Report: Hydropower growth in Lower Mekong threatens supply chain

Subel Rai Bhandari for RFA
Report: Hydropower growth in Lower Mekong threatens supply chain A dam is located on the Mekong River.
Adam Oswell via WWF

Hydropower development in the Lower Mekong Basin threatens to jeopardize crucial regional supply chains and make several multi-billion-dollar industries more vulnerable, the World Wildlife Fund (WWF) said in a new report.

The continued expansion of hydropower is threatening the integrity of essential supply chains, including energy production, fisheries and aquaculture, rice production, sand mining, and the manufacturing of textiles and electronics, warned the report released on Monday.

The report focused on Cambodia, Thailand, Laos and Vietnam in the Lower Mekong region, which relies on the Mekong River for its industries and supply chains.

Economic growth in the Mekong basin, one of the world’s most biodiverse river basins, has surged because of major infrastructure projects. Laos has two operational hydropower dams and is developing seven more, while Cambodia is planning two dams. 

By 2030, there could be over 130 dams on the Lower Mekong and its tributaries, according to data provider Open Development Mekong, while many researchers have warned that this rapid development is disrupting the river’s water flow, sediment and nutrient distribution.

“The Mekong’s health is inextricably linked to multiple domestic and global supply chains, countless livelihoods and the food security of more than 50 million people,” said Lan Mercado, WWF Asia-Pacific’s regional director. 

“With continued hydropower development in the region causing some of the most severe threats to the resilience of societies and economies – and the very existence of the Mekong delta – we must pivot towards a more sustainable and balanced approach.”

Hydropower in the Lower Mekong offers clean energy and potential economic gains of U.S. $33 billion, but endangers the river’s ecology, biodiversity and the economies it supports, including habitat fragmentation, pollution, and community displacement, WWF said.

Dams in the Mekong threaten the water systems by blocking fish migration, trapping sediment and nutrients, leading to erosion, lower water levels, and saltwater intrusion. This disrupts fish reproduction, potentially reducing species diversity and abundance.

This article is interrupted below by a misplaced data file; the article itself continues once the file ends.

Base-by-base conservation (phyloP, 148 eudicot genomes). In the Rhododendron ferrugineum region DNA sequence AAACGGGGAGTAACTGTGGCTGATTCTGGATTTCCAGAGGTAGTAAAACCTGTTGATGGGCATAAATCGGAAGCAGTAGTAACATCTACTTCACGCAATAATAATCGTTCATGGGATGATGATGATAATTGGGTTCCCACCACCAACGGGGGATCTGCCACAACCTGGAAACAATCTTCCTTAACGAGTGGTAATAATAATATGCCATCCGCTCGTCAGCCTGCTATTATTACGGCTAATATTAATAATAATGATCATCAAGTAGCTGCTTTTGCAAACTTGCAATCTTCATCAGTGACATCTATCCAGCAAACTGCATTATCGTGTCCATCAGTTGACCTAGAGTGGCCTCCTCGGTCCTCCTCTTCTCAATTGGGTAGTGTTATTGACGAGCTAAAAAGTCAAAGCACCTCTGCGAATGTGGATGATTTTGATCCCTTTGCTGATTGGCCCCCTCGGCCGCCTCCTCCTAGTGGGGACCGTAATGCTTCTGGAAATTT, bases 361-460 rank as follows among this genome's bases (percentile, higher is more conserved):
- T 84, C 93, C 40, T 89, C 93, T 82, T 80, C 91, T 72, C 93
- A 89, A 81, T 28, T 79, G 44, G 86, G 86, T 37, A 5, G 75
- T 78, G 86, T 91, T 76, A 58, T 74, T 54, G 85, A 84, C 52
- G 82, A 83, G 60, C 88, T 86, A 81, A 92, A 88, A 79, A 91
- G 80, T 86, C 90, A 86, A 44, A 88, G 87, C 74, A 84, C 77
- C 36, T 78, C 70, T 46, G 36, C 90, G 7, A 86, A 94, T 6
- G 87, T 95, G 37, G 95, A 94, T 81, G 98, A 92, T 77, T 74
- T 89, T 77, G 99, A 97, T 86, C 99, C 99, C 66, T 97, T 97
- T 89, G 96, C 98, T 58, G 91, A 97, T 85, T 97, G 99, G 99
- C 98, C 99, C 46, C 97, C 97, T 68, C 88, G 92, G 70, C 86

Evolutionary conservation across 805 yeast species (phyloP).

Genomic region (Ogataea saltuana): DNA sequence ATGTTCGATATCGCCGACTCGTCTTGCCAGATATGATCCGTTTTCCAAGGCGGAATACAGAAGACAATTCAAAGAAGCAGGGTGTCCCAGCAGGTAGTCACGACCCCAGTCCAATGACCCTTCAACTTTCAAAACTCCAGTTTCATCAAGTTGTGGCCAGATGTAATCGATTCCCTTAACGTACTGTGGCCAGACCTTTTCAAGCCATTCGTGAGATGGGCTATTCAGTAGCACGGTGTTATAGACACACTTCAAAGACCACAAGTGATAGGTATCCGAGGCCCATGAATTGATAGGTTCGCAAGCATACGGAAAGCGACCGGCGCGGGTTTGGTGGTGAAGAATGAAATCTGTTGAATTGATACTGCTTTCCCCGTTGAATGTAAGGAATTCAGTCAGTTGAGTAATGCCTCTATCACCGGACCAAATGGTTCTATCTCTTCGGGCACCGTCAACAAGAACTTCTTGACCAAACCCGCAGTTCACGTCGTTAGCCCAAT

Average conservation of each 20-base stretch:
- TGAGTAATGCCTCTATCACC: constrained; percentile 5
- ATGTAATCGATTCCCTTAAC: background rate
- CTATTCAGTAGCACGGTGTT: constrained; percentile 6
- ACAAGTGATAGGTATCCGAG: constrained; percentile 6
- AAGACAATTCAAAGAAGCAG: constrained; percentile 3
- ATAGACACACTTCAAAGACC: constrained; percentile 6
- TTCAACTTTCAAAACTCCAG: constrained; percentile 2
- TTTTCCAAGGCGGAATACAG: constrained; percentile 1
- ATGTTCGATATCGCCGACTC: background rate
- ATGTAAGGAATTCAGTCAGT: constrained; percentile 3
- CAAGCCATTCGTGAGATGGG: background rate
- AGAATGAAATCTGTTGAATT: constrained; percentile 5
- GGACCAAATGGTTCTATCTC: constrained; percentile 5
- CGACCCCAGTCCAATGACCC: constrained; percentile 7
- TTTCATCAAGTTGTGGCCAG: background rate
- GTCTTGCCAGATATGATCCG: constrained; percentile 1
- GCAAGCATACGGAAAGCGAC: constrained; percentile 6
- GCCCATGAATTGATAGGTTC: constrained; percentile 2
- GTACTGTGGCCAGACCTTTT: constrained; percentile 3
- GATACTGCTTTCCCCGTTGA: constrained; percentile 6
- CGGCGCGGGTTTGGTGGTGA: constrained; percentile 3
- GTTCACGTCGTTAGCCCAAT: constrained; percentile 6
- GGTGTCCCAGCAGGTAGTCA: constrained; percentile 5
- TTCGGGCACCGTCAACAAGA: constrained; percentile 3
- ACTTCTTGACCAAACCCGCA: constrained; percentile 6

Predictions suggest a 30% to 40% decline in fish populations in the Mekong area, while economic repercussions are severe for fisheries and aquaculture – sectors heavily reliant on these systems – with projected losses possibly topping $21 billion, the report said.

Hydropower dams pose risks to textile and electronics factories by causing freshwater scarcity and more frequent, severe floods, particularly in areas including the Mekong Delta, according to the report.

Socio-economic risks include harming river-based livelihoods, rising rural joblessness and migration, food scarcity for farmers and stricter regulations, it warned.

Different risks

Saline intrusion poses a threat to rice crop yields in Thailand and Vietnam, which in turn generates economic risks for farmers who rely on these crops for their income, the report said.

It said Cambodia faced the highest risks for fisheries, aquaculture, and textiles, with a potential loss of $3 billion to $5 billion in annual GDP caused by fish production losses. These losses amount to 11% to 18% of the country’s GDP.

Specifically, Cambodia’s Tonle Sap Lake is projected to suffer a drastic decrease in fish yields, ranging from 40% to 57% by 2030. It is also vulnerable to illicit and excessive fishing, habitat contraction from deforestation, water contamination and climate change impacts.

Hydropower projects in the basin may lead to a 3.7% drop in Cambodia’s rice production due to sediment changes, affecting supply chains and potentially causing a yearly loss of 430,000 metric tons of rice, valued at $ 1.1 billion, the report said.

Rice fields flood during the rainy season in Vinh Dai commune, Vietnam. [Courtesy WWF Vietnam]

In Vietnam, there are high risks for agriculture, textiles, electronics and energy sectors, with significant financial losses projected for fisheries and aquaculture. It has been the world’s third-largest exporter of aquatic products since 2014, earning $8.5 billion from exports in 2020. 

Hydropower projects may cut Vietnam’s rice output by 2.3% because of sediment changes, disrupting supply chains. Sand mining and construction could incur risks and costs from dam sediment blockage.

Vietnam’s electronics sector, making up 41% of 2021 exports and a key employer, faces risks from water scarcity and hydropower-related flooding.

In Laos, the report found that the energy sector faced high risks because of the reliance on hydroelectricity, with possible dry-season power shortages and escalating domestic debts. WWF said capture fisheries and aquaculture were also highly vulnerable.

Thailand’s investments in hydropower and overseas projects impacted regional industries with potential reputational risks, with vulnerabilities in its rice production sector, the report added.

Singapore relies on the Mekong region for essential resources like energy and food due to domestic scarcity. Currently, the threats associated with rice and energy supplies are moderate, but there could be long-term reputation and market risks, according to the report.

Hydroelectricity aids in meeting decarbonization and climate change goals, but it raises significant social and environmental concerns in the Mekong region, WWF said. It urged governments and business investors “to question the decision to pursue further high-impact hydropower development in the region, considering the substantial risks involved.”


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